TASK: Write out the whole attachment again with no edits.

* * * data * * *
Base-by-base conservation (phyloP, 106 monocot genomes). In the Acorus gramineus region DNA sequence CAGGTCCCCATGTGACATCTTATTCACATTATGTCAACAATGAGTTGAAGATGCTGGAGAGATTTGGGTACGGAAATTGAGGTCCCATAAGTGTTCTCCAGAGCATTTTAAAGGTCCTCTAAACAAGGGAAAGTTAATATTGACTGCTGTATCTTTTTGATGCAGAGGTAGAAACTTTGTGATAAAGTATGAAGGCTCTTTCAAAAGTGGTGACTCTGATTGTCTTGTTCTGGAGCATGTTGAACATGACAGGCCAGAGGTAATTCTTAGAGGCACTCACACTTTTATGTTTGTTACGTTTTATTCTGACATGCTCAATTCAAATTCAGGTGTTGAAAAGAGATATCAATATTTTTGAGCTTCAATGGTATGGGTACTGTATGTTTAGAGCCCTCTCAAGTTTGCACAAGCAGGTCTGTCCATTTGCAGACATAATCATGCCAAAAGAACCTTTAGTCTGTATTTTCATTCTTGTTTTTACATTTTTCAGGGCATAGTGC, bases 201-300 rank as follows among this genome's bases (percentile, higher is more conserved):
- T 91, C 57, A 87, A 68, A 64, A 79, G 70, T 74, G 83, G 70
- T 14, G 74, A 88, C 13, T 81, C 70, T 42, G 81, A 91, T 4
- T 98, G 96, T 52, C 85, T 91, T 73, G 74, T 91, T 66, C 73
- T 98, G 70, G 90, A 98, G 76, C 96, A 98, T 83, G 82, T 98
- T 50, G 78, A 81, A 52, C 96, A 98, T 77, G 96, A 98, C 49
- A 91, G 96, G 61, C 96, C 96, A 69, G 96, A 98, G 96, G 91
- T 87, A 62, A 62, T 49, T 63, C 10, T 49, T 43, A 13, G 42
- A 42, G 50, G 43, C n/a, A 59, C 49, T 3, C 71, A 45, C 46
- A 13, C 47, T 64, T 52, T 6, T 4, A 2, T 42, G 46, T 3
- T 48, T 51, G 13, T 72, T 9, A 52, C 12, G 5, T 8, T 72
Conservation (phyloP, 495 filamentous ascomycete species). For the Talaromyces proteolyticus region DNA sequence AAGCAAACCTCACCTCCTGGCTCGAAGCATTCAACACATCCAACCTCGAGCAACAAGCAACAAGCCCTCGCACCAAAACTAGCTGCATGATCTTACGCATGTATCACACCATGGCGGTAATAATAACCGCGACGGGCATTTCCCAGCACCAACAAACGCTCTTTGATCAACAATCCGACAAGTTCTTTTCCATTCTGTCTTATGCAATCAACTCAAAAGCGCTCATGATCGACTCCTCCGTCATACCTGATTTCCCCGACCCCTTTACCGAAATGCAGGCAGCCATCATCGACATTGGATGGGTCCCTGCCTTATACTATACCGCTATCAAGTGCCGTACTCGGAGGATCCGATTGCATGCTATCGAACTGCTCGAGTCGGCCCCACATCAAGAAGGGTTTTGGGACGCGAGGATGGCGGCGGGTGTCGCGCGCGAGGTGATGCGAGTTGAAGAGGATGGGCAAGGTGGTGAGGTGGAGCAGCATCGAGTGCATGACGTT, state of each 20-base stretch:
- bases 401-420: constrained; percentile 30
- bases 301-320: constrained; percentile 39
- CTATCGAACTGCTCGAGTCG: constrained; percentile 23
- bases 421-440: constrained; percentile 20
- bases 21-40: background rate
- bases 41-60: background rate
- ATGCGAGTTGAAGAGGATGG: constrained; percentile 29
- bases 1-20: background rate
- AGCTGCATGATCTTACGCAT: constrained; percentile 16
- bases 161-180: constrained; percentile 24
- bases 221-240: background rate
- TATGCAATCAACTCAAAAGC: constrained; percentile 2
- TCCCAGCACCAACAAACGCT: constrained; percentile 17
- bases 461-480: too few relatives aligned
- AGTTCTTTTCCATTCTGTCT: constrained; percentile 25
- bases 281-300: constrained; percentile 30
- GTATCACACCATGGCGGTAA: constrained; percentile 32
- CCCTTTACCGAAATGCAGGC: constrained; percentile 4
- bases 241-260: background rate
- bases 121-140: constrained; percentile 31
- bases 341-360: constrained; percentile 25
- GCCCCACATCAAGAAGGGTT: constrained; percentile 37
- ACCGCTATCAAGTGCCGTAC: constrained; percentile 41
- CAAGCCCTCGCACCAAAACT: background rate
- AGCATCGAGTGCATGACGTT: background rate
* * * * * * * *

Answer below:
Base-by-base conservation (phyloP, 106 monocot genomes). In the Acorus gramineus region DNA sequence CAGGTCCCCATGTGACATCTTATTCACATTATGTCAACAATGAGTTGAAGATGCTGGAGAGATTTGGGTACGGAAATTGAGGTCCCATAAGTGTTCTCCAGAGCATTTTAAAGGTCCTCTAAACAAGGGAAAGTTAATATTGACTGCTGTATCTTTTTGATGCAGAGGTAGAAACTTTGTGATAAAGTATGAAGGCTCTTTCAAAAGTGGTGACTCTGATTGTCTTGTTCTGGAGCATGTTGAACATGACAGGCCAGAGGTAATTCTTAGAGGCACTCACACTTTTATGTTTGTTACGTTTTATTCTGACATGCTCAATTCAAATTCAGGTGTTGAAAAGAGATATCAATATTTTTGAGCTTCAATGGTATGGGTACTGTATGTTTAGAGCCCTCTCAAGTTTGCACAAGCAGGTCTGTCCATTTGCAGACATAATCATGCCAAAAGAACCTTTAGTCTGTATTTTCATTCTTGTTTTTACATTTTTCAGGGCATAGTGC, bases 201-300 rank as follows among this genome's bases (percentile, higher is more conserved):
- T 91, C 57, A 87, A 68, A 64, A 79, G 70, T 74, G 83, G 70
- T 14, G 74, A 88, C 13, T 81, C 70, T 42, G 81, A 91, T 4
- T 98, G 96, T 52, C 85, T 91, T 73, G 74, T 91, T 66, C 73
- T 98, G 70, G 90, A 98, G 76, C 96, A 98, T 83, G 82, T 98
- T 50, G 78, A 81, A 52, C 96, A 98, T 77, G 96, A 98, C 49
- A 91, G 96, G 61, C 96, C 96, A 69, G 96, A 98, G 96, G 91
- T 87, A 62, A 62, T 49, T 63, C 10, T 49, T 43, A 13, G 42
- A 42, G 50, G 43, C n/a, A 59, C 49, T 3, C 71, A 45, C 46
- A 13, C 47, T 64, T 52, T 6, T 4, A 2, T 42, G 46, T 3
- T 48, T 51, G 13, T 72, T 9, A 52, C 12, G 5, T 8, T 72
Conservation (phyloP, 495 filamentous ascomycete species). For the Talaromyces proteolyticus region DNA sequence AAGCAAACCTCACCTCCTGGCTCGAAGCATTCAACACATCCAACCTCGAGCAACAAGCAACAAGCCCTCGCACCAAAACTAGCTGCATGATCTTACGCATGTATCACACCATGGCGGTAATAATAACCGCGACGGGCATTTCCCAGCACCAACAAACGCTCTTTGATCAACAATCCGACAAGTTCTTTTCCATTCTGTCTTATGCAATCAACTCAAAAGCGCTCATGATCGACTCCTCCGTCATACCTGATTTCCCCGACCCCTTTACCGAAATGCAGGCAGCCATCATCGACATTGGATGGGTCCCTGCCTTATACTATACCGCTATCAAGTGCCGTACTCGGAGGATCCGATTGCATGCTATCGAACTGCTCGAGTCGGCCCCACATCAAGAAGGGTTTTGGGACGCGAGGATGGCGGCGGGTGTCGCGCGCGAGGTGATGCGAGTTGAAGAGGATGGGCAAGGTGGTGAGGTGGAGCAGCATCGAGTGCATGACGTT, state of each 20-base stretch:
- bases 401-420: constrained; percentile 30
- bases 301-320: constrained; percentile 39
- CTATCGAACTGCTCGAGTCG: constrained; percentile 23
- bases 421-440: constrained; percentile 20
- bases 21-40: background rate
- bases 41-60: background rate
- ATGCGAGTTGAAGAGGATGG: constrained; percentile 29
- bases 1-20: background rate
- AGCTGCATGATCTTACGCAT: constrained; percentile 16
- bases 161-180: constrained; percentile 24
- bases 221-240: background rate
- TATGCAATCAACTCAAAAGC: constrained; percentile 2
- TCCCAGCACCAACAAACGCT: constrained; percentile 17
- bases 461-480: too few relatives aligned
- AGTTCTTTTCCATTCTGTCT: constrained; percentile 25
- bases 281-300: constrained; percentile 30
- GTATCACACCATGGCGGTAA: constrained; percentile 32
- CCCTTTACCGAAATGCAGGC: constrained; percentile 4
- bases 241-260: background rate
- bases 121-140: constrained; percentile 31
- bases 341-360: constrained; percentile 25
- GCCCCACATCAAGAAGGGTT: constrained; percentile 37
- ACCGCTATCAAGTGCCGTAC: constrained; percentile 41
- CAAGCCCTCGCACCAAAACT: background rate
- AGCATCGAGTGCATGACGTT: background rate